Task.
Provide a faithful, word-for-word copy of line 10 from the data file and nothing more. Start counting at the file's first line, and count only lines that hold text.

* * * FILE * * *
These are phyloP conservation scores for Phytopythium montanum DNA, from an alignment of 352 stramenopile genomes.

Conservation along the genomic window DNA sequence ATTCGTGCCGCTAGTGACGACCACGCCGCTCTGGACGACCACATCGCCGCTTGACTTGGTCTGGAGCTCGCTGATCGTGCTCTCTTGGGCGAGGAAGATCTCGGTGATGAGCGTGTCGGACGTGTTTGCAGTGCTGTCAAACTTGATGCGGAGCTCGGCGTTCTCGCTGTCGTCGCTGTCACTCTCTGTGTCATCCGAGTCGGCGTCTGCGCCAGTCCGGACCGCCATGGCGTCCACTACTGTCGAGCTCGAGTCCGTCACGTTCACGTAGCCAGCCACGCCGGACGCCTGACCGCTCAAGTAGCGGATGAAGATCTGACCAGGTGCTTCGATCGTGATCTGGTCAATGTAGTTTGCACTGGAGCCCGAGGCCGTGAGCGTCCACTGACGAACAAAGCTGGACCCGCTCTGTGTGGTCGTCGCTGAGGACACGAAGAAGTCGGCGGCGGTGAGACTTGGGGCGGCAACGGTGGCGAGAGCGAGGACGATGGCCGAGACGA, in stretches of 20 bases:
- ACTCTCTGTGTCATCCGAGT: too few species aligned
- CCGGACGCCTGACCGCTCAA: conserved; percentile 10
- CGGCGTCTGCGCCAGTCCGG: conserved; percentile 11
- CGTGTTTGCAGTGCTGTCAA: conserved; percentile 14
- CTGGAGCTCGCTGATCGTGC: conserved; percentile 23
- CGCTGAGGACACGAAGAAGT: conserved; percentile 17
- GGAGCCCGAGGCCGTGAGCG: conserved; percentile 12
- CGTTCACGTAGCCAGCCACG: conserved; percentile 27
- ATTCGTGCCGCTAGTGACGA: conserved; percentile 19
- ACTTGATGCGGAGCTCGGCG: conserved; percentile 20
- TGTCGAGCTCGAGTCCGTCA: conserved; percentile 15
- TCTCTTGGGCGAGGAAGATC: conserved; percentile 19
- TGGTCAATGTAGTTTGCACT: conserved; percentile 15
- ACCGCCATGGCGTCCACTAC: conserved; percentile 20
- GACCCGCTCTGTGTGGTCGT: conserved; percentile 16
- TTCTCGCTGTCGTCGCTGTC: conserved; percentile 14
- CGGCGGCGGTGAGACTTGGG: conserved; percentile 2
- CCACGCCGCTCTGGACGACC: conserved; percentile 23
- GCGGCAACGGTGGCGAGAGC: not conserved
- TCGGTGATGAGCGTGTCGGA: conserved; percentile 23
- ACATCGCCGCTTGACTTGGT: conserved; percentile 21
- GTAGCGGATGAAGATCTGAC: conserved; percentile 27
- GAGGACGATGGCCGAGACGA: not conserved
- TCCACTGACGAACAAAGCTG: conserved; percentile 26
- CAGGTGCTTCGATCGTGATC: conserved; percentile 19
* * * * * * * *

- CGTTCACGTAGCCAGCCACG: conserved; percentile 27